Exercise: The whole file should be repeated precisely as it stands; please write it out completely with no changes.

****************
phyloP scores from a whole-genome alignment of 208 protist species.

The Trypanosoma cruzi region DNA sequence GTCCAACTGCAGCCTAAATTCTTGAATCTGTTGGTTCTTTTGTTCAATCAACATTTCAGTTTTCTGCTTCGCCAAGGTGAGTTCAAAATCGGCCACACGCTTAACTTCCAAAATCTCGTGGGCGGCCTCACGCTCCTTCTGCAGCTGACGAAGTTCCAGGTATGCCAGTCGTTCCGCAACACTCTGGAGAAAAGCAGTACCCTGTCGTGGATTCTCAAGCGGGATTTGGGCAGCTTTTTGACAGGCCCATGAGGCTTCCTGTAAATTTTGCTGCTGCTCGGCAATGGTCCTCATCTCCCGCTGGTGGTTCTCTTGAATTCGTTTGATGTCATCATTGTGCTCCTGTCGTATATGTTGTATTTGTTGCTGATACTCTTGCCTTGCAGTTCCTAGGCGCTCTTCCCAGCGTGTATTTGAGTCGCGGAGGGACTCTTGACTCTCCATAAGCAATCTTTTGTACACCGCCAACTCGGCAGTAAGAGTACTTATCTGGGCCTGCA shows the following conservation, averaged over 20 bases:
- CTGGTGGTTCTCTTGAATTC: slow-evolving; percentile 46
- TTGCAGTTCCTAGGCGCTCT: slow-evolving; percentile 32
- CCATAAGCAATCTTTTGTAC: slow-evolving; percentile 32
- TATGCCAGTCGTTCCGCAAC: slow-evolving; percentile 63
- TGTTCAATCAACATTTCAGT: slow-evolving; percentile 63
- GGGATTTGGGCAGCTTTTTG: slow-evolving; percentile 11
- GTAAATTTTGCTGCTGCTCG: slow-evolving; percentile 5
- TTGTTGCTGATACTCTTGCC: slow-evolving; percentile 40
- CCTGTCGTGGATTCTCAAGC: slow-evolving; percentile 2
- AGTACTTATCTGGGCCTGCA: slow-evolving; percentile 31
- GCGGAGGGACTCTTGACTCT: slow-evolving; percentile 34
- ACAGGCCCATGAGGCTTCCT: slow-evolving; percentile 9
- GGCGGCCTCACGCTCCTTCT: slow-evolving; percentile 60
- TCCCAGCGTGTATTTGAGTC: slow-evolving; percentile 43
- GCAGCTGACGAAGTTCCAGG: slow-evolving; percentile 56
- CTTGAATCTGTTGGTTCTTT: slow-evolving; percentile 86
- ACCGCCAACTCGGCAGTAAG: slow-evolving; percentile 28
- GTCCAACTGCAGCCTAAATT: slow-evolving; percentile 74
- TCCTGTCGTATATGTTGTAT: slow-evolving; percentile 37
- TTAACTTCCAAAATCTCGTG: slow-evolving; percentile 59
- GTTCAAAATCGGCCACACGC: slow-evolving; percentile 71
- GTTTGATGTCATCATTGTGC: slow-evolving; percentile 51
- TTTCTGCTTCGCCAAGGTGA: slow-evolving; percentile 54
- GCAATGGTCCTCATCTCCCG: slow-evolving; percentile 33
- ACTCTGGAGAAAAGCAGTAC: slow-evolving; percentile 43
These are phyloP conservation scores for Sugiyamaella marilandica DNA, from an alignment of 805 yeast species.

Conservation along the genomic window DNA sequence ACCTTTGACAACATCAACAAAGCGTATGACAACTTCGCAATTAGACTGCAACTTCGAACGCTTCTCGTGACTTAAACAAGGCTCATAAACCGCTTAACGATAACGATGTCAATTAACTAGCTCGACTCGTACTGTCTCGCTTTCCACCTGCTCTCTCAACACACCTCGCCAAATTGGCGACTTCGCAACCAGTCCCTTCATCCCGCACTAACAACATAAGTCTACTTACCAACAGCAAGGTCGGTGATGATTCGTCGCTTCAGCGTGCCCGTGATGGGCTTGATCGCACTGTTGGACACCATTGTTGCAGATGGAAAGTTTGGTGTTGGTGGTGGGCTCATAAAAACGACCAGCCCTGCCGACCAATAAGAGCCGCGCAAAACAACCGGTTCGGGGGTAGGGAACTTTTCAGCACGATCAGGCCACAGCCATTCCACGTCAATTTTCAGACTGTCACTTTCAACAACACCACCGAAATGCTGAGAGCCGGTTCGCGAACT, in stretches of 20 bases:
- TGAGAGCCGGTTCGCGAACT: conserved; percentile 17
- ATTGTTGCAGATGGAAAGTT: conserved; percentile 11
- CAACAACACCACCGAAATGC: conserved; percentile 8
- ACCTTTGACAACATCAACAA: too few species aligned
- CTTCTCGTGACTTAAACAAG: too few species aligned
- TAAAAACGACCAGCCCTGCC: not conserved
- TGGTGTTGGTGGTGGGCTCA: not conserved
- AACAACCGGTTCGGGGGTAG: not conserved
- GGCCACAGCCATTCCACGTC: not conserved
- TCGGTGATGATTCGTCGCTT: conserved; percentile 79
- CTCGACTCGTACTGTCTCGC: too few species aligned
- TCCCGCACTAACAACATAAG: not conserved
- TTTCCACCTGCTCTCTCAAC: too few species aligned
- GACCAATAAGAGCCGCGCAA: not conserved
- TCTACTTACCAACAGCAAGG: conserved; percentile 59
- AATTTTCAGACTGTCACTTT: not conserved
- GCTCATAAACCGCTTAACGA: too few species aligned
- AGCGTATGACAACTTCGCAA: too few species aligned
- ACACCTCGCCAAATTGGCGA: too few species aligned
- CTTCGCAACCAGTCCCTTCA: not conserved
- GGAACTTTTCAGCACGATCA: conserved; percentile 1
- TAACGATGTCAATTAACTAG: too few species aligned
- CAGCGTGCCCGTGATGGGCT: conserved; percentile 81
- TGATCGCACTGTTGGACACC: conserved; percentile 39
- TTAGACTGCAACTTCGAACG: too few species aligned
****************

phyloP scores from a whole-genome alignment of 208 protist species.

The Trypanosoma cruzi region DNA sequence GTCCAACTGCAGCCTAAATTCTTGAATCTGTTGGTTCTTTTGTTCAATCAACATTTCAGTTTTCTGCTTCGCCAAGGTGAGTTCAAAATCGGCCACACGCTTAACTTCCAAAATCTCGTGGGCGGCCTCACGCTCCTTCTGCAGCTGACGAAGTTCCAGGTATGCCAGTCGTTCCGCAACACTCTGGAGAAAAGCAGTACCCTGTCGTGGATTCTCAAGCGGGATTTGGGCAGCTTTTTGACAGGCCCATGAGGCTTCCTGTAAATTTTGCTGCTGCTCGGCAATGGTCCTCATCTCCCGCTGGTGGTTCTCTTGAATTCGTTTGATGTCATCATTGTGCTCCTGTCGTATATGTTGTATTTGTTGCTGATACTCTTGCCTTGCAGTTCCTAGGCGCTCTTCCCAGCGTGTATTTGAGTCGCGGAGGGACTCTTGACTCTCCATAAGCAATCTTTTGTACACCGCCAACTCGGCAGTAAGAGTACTTATCTGGGCCTGCA shows the following conservation, averaged over 20 bases:
- CTGGTGGTTCTCTTGAATTC: slow-evolving; percentile 46
- TTGCAGTTCCTAGGCGCTCT: slow-evolving; percentile 32
- CCATAAGCAATCTTTTGTAC: slow-evolving; percentile 32
- TATGCCAGTCGTTCCGCAAC: slow-evolving; percentile 63
- TGTTCAATCAACATTTCAGT: slow-evolving; percentile 63
- GGGATTTGGGCAGCTTTTTG: slow-evolving; percentile 11
- GTAAATTTTGCTGCTGCTCG: slow-evolving; percentile 5
- TTGTTGCTGATACTCTTGCC: slow-evolving; percentile 40
- CCTGTCGTGGATTCTCAAGC: slow-evolving; percentile 2
- AGTACTTATCTGGGCCTGCA: slow-evolving; percentile 31
- GCGGAGGGACTCTTGACTCT: slow-evolving; percentile 34
- ACAGGCCCATGAGGCTTCCT: slow-evolving; percentile 9
- GGCGGCCTCACGCTCCTTCT: slow-evolving; percentile 60
- TCCCAGCGTGTATTTGAGTC: slow-evolving; percentile 43
- GCAGCTGACGAAGTTCCAGG: slow-evolving; percentile 56
- CTTGAATCTGTTGGTTCTTT: slow-evolving; percentile 86
- ACCGCCAACTCGGCAGTAAG: slow-evolving; percentile 28
- GTCCAACTGCAGCCTAAATT: slow-evolving; percentile 74
- TCCTGTCGTATATGTTGTAT: slow-evolving; percentile 37
- TTAACTTCCAAAATCTCGTG: slow-evolving; percentile 59
- GTTCAAAATCGGCCACACGC: slow-evolving; percentile 71
- GTTTGATGTCATCATTGTGC: slow-evolving; percentile 51
- TTTCTGCTTCGCCAAGGTGA: slow-evolving; percentile 54
- GCAATGGTCCTCATCTCCCG: slow-evolving; percentile 33
- ACTCTGGAGAAAAGCAGTAC: slow-evolving; percentile 43
These are phyloP conservation scores for Sugiyamaella marilandica DNA, from an alignment of 805 yeast species.

Conservation along the genomic window DNA sequence ACCTTTGACAACATCAACAAAGCGTATGACAACTTCGCAATTAGACTGCAACTTCGAACGCTTCTCGTGACTTAAACAAGGCTCATAAACCGCTTAACGATAACGATGTCAATTAACTAGCTCGACTCGTACTGTCTCGCTTTCCACCTGCTCTCTCAACACACCTCGCCAAATTGGCGACTTCGCAACCAGTCCCTTCATCCCGCACTAACAACATAAGTCTACTTACCAACAGCAAGGTCGGTGATGATTCGTCGCTTCAGCGTGCCCGTGATGGGCTTGATCGCACTGTTGGACACCATTGTTGCAGATGGAAAGTTTGGTGTTGGTGGTGGGCTCATAAAAACGACCAGCCCTGCCGACCAATAAGAGCCGCGCAAAACAACCGGTTCGGGGGTAGGGAACTTTTCAGCACGATCAGGCCACAGCCATTCCACGTCAATTTTCAGACTGTCACTTTCAACAACACCACCGAAATGCTGAGAGCCGGTTCGCGAACT, in stretches of 20 bases:
- TGAGAGCCGGTTCGCGAACT: conserved; percentile 17
- ATTGTTGCAGATGGAAAGTT: conserved; percentile 11
- CAACAACACCACCGAAATGC: conserved; percentile 8
- ACCTTTGACAACATCAACAA: too few species aligned
- CTTCTCGTGACTTAAACAAG: too few species aligned
- TAAAAACGACCAGCCCTGCC: not conserved
- TGGTGTTGGTGGTGGGCTCA: not conserved
- AACAACCGGTTCGGGGGTAG: not conserved
- GGCCACAGCCATTCCACGTC: not conserved
- TCGGTGATGATTCGTCGCTT: conserved; percentile 79
- CTCGACTCGTACTGTCTCGC: too few species aligned
- TCCCGCACTAACAACATAAG: not conserved
- TTTCCACCTGCTCTCTCAAC: too few species aligned
- GACCAATAAGAGCCGCGCAA: not conserved
- TCTACTTACCAACAGCAAGG: conserved; percentile 59
- AATTTTCAGACTGTCACTTT: not conserved
- GCTCATAAACCGCTTAACGA: too few species aligned
- AGCGTATGACAACTTCGCAA: too few species aligned
- ACACCTCGCCAAATTGGCGA: too few species aligned
- CTTCGCAACCAGTCCCTTCA: not conserved
- GGAACTTTTCAGCACGATCA: conserved; percentile 1
- TAACGATGTCAATTAACTAG: too few species aligned
- CAGCGTGCCCGTGATGGGCT: conserved; percentile 81
- TGATCGCACTGTTGGACACC: conserved; percentile 39
- TTAGACTGCAACTTCGAACG: too few species aligned